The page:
"After their dishonest campaign against us, they expect us to open our arms and allow them to visit and create more trouble within our borders!" he wrote.

One of the main arguments of the Amnesty International report was that Australia, rather than Nauru, was primarily responsible for the conditions inside the regional processing centre and the systemic problems in health, education and justice faced by asylum seekers and refugees on the island.

Mr Turnbull acknowledged there were sad stories on Nauru but indicated the government would not be dissuaded from its harsh policies to deter boat people. "There are 1200 people … from whom we can never hear because they drowned at sea [under Labor's policy settings]," he told ABC radio.

Under questioning at a Senate estimates hearing last night, Department of Immigration and Border Protection secretary Michael Pezzullo also denied Amnesty International's allegations.

"I refute categorically, both on behalf of my own department, and by way of explaining government policy in this regard, that it's not the Australian government's position, more the position of this department, that we flout any laws, international or otherwise," he said.

"As to the notion, inference or implication that we use torture as some sort of instrument of state policy, I personally find it to be offensive but, in any event, what I find to be offensive is not relevant. It's objectively in our view not true."

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Australia seen grabbing uninterrupted GDP growth record

Australia is forecast to enjoy at least another two years of solid economic growth, extending a quarter of a century without recession and dodging the deflation that dogs so many of its rich world peers. The latest Reuters poll found analysts expect Australia’s A$1.6 trillion ($1.2 trillion) of gross domestic product (GDP) to expand by 2.9 percent this year, unchanged from the July poll.

Growth was seen at 2.8 percent next year and 2.9 percent in 2018, a result that would see Australia capture the Netherlands’ crown for the longest run without a recession. Surging export volumes, record low interest rates and an historic boom in home building have already underpinned growth of 3.3 percent in the year to June.

A recent revival in the value of commodity exports also promises to boost company profits, national income and tax receipts in coming months. Surging prices for coal alone could eradicate the country’s trade deficit and add 2 percentage points to nominal GDP. The worst also seems to be over for a long slump in mining investment, which subtracted a huge 1.6 percentage points from GDP growth in the year to June.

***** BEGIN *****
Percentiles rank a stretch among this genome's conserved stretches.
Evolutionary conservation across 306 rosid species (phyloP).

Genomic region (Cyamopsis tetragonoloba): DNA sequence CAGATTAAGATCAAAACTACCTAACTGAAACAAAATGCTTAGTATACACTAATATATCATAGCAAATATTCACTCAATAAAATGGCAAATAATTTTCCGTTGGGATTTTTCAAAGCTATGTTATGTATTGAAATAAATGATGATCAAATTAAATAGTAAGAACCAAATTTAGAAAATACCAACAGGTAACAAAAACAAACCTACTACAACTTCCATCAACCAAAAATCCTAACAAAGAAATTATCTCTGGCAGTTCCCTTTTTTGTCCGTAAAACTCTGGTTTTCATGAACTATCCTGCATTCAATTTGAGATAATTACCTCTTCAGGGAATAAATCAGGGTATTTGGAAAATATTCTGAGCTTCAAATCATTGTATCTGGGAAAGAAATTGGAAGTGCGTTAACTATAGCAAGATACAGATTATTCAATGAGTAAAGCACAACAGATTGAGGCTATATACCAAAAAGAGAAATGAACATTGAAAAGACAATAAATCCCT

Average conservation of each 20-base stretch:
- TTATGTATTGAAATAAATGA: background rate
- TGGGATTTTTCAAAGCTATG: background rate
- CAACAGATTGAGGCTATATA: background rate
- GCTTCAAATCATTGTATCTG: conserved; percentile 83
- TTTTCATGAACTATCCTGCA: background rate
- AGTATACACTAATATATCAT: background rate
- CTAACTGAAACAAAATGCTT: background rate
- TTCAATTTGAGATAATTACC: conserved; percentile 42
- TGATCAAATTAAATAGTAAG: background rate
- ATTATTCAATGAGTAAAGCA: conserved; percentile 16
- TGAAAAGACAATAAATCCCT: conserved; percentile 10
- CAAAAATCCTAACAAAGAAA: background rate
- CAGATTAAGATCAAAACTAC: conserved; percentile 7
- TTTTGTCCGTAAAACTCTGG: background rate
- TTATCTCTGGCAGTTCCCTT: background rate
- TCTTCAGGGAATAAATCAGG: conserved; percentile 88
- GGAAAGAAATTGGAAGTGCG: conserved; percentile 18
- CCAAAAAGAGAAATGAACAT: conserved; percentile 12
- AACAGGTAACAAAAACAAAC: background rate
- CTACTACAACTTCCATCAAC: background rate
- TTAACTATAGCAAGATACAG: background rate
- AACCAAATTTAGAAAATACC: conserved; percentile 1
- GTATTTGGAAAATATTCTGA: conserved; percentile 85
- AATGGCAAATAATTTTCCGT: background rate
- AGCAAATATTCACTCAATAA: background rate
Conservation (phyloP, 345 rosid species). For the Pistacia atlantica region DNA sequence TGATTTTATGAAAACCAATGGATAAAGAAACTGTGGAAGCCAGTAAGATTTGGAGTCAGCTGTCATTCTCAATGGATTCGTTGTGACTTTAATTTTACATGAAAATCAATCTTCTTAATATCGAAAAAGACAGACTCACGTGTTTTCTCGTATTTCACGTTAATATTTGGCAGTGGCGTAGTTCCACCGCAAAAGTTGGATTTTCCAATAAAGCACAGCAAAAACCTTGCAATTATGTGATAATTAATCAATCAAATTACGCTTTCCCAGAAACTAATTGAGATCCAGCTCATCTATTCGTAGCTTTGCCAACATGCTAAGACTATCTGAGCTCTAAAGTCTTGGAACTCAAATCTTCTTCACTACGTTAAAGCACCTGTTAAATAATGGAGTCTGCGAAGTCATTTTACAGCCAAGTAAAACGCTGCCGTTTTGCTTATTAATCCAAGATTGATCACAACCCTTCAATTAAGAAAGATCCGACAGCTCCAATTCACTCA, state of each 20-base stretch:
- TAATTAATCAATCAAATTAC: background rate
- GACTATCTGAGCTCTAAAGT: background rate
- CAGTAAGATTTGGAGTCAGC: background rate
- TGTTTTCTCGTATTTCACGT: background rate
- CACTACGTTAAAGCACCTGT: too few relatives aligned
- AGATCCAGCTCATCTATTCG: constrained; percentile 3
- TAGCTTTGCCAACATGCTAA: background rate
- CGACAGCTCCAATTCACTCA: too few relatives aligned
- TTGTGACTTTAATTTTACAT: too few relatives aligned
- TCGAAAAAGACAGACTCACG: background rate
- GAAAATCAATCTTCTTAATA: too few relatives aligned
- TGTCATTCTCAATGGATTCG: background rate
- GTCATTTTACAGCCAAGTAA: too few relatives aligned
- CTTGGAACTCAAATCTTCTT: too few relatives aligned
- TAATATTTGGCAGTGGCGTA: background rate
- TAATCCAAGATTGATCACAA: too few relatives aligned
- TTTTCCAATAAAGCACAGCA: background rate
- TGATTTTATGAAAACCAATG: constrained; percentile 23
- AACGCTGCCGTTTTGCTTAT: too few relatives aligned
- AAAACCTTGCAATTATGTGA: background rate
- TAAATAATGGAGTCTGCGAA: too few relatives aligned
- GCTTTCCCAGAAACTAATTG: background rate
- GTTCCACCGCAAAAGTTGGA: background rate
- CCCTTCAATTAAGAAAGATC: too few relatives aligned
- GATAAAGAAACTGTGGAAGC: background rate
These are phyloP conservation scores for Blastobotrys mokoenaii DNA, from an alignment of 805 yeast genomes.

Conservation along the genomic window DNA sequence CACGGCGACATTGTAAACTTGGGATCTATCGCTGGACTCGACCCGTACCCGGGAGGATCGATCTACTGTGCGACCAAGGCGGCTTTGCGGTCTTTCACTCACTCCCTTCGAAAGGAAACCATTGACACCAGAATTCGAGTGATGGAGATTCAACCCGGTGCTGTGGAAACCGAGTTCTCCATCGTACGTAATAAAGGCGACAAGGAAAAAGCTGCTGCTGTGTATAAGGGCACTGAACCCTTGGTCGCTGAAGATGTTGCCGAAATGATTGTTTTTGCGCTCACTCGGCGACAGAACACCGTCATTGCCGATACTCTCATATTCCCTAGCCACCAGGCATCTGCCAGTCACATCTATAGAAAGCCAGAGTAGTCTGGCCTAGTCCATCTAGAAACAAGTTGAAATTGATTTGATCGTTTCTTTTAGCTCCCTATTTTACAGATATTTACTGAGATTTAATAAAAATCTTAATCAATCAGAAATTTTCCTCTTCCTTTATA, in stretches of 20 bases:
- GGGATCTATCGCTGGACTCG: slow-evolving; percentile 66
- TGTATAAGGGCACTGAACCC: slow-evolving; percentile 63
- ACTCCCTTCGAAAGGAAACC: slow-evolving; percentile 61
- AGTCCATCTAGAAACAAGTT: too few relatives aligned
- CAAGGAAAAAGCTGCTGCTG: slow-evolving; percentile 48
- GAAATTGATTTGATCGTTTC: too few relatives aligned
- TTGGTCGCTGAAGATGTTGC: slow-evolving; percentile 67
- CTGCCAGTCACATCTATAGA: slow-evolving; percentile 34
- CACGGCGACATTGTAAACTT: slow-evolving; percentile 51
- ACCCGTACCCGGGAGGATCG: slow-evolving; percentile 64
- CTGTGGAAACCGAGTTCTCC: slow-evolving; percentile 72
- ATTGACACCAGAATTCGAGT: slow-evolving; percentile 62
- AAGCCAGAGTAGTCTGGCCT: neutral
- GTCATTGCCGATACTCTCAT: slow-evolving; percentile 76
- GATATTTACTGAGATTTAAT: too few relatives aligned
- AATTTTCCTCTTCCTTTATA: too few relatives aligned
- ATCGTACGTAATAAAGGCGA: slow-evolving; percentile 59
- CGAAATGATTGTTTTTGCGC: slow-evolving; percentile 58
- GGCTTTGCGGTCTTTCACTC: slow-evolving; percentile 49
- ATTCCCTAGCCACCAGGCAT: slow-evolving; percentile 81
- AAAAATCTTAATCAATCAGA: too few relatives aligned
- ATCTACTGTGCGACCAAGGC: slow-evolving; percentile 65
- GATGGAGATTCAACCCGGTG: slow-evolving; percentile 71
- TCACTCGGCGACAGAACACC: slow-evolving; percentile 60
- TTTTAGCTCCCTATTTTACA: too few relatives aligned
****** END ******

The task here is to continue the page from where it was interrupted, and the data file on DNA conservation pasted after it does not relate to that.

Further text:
Policymakers at the Reserve Bank of Australia (RBA) believe three quarters of the mining downturn has now passed and its drag on growth will greatly diminish for here on.

“The Australian economy’s output performance, in aggregate, has been resilient in what remains a challenging environment,” said Westpac senior economist Andrew Hanlan. He is tipping economic growth of 3 percent for both 2016 and 2017.

“That said, downside risks persist. World growth is sluggish, and global financial sector vulnerabilities remain.”

At home, jobs growth has turned sluggish and heavily weighted to part time work, restraining wage growth and adding to downward pressure on inflation. Indeed, underlying inflation slowed to a record low of 1.5 percent in the year to June and looks likely to have remained very subdued in the third quarter.

Analysts forecast consumer price inflation would run at just 1.2 percent for 2016 as whole, well under the RBA’s target of 2 to 3 percent. Yet they also expected it to pick up to 2.1 percent next year and 2.4 percent for 2018, a welcome outcome that would eliminate the need for more rate cuts.

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APOLOGY: I have undergone surgery and experienced a prolonged cable service outage within the last 24 hours so I am putting up less than I usually would -- JR